Broadcast Interference – The Slow Suicide Of Traditional Television

As more and more alternatives appear, TV broadcasters seem oddly hell-bent on making the viewing experiencing as unpleasant as possible.

Is there anyone – anyone at all – who is so engrossed in what is passed off as ‘showbiz news’ that they can’t even sit through a single feature film without having to have an update? It seems unlikely, yet several TV channels seem to believe otherwise. In an age where there are countless platforms, formats and channels jockeying for our attention, broadcasters like the ambitiously named Great! TV and various ITV channels feel that they have such a grip on the viewer’s attention that a movie – perhaps a movie with a thrilling story that is just reaching its important moments of revelation – can be interrupted by some vacuous airhead with a desperate desire to be a TV presenter popping up to host ten-second snippets of press junket interviews with disposable movie stars talking about how great their new film is, followed by an even briefer red carpet clip from some pointless premiere of a film that everyone will have forgotten about within a year.

I know that commercial television is awash with ever-expanding and ill-placed commercial breaks – rules about careful placing to avoid interrupting important moments now so shamelessly ignored that a break can occur in the middle of a line of dialogue these days – but crowbarring an actual programme – even if it is only a few minutes long – into the middle of a film seems ludicrous and self-defeating. If I flick through TV channels in a desperate and often futile search for something – anything – to watch on those moments where I am required to do ‘family time’, these pointless showbiz reports are listed as an actual scheduled programme, and so I have little idea if the film I’ve stumbled upon is about to finish, or will recommence after we’ve been breathlessly told how great Bree Larson is again, and so I’ll probably just move on to another channel that actually allows a movie to play from start to finish without feeling the need to schedule another show in the middle of it.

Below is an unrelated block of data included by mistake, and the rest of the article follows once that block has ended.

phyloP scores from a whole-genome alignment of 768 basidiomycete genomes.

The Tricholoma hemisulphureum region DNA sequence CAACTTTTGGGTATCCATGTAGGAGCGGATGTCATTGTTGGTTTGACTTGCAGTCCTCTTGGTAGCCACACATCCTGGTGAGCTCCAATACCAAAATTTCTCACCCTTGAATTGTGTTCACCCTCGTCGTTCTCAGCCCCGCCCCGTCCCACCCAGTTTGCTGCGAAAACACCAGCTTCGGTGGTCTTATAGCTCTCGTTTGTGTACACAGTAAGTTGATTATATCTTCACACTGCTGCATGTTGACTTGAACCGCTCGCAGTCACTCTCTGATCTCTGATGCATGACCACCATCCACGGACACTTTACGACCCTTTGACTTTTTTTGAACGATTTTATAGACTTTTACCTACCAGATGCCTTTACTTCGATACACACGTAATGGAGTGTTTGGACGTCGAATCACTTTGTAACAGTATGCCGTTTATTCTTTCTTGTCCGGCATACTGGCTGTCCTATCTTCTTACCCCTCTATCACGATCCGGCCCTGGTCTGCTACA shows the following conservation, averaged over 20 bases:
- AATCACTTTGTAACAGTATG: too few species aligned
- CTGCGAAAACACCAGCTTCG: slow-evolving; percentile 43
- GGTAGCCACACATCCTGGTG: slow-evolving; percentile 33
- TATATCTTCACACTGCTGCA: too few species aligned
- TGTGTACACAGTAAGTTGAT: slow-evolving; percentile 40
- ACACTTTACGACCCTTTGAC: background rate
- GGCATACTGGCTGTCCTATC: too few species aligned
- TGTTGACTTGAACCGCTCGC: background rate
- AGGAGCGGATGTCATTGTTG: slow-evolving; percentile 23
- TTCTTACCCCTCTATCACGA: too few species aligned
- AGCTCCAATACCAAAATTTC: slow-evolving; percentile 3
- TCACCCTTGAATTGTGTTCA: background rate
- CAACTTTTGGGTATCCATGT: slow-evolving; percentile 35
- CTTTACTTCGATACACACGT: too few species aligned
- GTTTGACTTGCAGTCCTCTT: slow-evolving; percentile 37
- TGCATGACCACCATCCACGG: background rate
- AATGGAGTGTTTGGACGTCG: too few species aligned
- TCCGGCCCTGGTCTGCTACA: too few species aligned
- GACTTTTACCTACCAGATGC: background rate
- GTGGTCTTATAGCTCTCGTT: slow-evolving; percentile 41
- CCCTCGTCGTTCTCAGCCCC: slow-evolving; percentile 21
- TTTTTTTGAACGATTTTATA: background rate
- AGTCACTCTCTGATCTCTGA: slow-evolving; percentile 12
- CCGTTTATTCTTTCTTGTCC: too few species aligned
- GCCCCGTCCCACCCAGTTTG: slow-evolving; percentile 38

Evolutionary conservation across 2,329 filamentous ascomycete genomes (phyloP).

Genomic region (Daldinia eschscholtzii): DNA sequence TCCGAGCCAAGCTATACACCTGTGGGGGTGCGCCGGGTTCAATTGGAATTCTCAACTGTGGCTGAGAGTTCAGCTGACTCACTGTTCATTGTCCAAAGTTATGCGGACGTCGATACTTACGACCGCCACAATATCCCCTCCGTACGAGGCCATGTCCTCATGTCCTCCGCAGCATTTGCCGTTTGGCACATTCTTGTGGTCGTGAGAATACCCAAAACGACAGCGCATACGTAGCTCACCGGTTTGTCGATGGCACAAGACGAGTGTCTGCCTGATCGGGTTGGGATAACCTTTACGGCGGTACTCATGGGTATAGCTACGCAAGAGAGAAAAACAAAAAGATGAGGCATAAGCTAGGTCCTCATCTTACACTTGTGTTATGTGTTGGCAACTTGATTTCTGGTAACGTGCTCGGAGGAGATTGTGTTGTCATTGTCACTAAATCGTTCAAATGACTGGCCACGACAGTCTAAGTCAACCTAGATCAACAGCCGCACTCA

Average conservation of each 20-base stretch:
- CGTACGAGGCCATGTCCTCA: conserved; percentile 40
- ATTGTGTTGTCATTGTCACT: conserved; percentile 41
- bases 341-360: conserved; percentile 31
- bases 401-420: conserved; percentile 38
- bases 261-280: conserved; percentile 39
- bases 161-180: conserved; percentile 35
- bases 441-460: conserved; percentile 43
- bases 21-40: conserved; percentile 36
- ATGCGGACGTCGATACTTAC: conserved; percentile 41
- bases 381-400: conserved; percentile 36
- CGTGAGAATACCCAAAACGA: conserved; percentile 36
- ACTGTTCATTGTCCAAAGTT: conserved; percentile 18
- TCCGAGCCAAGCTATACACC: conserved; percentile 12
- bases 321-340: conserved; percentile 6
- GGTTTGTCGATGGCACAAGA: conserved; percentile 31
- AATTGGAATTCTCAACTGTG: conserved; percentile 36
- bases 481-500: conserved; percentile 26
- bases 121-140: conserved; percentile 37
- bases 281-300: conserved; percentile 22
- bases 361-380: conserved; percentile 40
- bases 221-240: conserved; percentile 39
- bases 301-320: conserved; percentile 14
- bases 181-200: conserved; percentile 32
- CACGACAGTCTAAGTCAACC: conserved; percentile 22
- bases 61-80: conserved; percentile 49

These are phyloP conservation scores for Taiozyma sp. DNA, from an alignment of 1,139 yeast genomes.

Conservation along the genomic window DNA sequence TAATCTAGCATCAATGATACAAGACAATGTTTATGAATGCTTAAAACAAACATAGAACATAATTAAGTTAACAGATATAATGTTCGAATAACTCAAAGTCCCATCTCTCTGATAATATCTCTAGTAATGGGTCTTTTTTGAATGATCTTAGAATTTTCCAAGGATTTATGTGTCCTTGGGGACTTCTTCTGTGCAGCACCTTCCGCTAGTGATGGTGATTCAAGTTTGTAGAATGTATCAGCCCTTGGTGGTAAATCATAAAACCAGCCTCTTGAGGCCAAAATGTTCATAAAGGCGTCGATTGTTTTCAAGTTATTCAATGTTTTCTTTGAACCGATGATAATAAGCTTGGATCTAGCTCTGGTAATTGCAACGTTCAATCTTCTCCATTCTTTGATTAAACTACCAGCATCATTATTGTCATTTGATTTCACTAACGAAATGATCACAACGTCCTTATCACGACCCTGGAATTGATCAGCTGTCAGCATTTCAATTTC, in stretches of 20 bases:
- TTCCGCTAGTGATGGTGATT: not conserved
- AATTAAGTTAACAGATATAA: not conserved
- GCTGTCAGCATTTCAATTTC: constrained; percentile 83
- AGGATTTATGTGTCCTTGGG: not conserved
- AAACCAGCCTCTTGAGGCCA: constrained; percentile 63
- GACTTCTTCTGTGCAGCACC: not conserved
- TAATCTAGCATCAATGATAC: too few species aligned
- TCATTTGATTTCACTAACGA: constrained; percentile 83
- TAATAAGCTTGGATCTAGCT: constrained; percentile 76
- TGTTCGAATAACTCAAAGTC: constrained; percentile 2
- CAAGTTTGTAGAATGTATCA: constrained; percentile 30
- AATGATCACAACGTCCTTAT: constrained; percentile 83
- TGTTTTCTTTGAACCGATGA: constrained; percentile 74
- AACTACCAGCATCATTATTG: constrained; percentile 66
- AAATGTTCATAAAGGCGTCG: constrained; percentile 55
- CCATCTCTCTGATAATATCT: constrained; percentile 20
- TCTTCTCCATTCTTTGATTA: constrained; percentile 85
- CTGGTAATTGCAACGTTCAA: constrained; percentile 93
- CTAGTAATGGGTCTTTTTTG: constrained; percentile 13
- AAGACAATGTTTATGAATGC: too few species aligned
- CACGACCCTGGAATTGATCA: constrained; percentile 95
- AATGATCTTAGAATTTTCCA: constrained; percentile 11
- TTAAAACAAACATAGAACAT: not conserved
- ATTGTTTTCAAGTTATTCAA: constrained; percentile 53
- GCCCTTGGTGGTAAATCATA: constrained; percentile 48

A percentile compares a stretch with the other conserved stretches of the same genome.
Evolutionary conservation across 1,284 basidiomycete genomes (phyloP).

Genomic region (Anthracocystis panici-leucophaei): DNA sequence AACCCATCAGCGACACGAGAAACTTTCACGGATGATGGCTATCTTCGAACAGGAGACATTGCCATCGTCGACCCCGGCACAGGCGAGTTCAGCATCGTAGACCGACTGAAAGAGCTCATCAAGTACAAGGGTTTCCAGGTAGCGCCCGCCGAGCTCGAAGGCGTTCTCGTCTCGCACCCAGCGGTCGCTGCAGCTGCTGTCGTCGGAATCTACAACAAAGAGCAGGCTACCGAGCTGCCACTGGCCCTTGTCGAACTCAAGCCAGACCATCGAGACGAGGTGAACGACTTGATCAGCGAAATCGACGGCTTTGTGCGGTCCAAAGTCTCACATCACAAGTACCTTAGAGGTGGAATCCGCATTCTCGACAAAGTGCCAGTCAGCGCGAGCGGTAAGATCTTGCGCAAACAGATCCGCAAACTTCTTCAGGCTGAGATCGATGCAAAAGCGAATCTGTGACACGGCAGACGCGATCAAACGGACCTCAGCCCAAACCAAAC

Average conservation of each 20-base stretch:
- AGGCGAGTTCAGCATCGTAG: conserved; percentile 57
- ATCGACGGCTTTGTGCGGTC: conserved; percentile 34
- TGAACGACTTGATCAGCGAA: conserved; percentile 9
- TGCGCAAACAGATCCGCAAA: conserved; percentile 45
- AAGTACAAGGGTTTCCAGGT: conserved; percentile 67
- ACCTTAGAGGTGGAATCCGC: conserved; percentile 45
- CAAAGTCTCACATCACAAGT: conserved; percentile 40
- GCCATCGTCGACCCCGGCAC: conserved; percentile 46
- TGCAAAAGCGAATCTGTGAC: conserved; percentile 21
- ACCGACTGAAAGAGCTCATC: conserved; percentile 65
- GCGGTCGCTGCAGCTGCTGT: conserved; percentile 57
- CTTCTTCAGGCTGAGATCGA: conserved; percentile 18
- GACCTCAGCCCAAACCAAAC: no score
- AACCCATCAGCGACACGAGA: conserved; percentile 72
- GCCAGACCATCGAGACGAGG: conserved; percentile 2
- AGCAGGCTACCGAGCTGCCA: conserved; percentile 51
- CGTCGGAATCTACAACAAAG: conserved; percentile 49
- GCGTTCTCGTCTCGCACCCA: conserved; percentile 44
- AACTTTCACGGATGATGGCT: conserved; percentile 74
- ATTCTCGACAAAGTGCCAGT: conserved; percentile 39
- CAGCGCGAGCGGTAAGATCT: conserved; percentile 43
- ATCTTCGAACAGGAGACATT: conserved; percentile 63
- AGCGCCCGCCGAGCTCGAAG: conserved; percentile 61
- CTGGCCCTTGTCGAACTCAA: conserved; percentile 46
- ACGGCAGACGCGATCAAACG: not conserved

You might think that with Netflix, Amazon Prime, YouTube, Mubi and all manner of other free and paid platforms offering programming without any commercials breaking it up – not to mention Blu-ray and DVD still going strong – more traditional broadcasters might be rethinking their operations and finding better, less obtrusive ways of featuring ads, but instead, they seem to be doubling down on the intrusions with longer breaks, more crappy filler mid-programme (if it’s not showbiz news, it’s actual news headlines, shown as if there are no other options for people who are desperate to know if anything has changed politically in the last hour) and more interference all-round – ever-larger channel idents, the end of thrillers invaded with distracting on-screen messages telling us what is on next, shows barely able to finish without some bellowing voice-over by a cretin who mistakenly thinks that they have ‘personality’ shouting about what is coming up.